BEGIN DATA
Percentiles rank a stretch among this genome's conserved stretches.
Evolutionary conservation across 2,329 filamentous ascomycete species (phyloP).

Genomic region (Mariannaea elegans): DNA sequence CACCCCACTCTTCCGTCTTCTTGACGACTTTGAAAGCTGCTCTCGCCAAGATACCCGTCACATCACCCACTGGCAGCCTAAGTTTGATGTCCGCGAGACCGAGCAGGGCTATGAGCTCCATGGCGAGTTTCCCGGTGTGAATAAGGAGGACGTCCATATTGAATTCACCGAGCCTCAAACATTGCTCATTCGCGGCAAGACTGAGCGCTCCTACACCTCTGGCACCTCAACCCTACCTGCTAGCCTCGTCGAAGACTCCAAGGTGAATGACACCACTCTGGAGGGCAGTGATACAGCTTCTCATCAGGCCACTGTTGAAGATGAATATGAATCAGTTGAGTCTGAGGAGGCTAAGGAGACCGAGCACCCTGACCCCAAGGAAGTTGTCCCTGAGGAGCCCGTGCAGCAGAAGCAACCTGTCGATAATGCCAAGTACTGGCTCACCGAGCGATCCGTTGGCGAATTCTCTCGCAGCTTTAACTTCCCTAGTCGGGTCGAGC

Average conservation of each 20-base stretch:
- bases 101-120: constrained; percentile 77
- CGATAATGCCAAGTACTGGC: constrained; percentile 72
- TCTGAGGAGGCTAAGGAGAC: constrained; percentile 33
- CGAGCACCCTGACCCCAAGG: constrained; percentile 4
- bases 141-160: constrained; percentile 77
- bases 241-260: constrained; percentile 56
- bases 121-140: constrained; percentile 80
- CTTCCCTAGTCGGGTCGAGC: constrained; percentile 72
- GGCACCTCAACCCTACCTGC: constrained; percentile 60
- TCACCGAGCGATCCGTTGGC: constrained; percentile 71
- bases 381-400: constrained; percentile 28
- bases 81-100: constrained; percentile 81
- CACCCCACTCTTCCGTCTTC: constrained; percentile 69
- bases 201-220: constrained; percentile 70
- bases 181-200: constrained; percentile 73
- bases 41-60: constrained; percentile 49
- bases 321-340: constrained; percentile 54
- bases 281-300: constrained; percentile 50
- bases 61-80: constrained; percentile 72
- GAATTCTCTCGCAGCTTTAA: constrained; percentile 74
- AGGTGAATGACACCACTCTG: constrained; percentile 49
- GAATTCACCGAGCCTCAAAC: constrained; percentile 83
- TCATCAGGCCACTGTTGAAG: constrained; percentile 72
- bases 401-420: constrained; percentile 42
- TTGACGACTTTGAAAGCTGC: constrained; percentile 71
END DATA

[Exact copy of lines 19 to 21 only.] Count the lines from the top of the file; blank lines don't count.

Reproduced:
- bases 181-200: constrained; percentile 73
- bases 41-60: constrained; percentile 49
- bases 321-340: constrained; percentile 54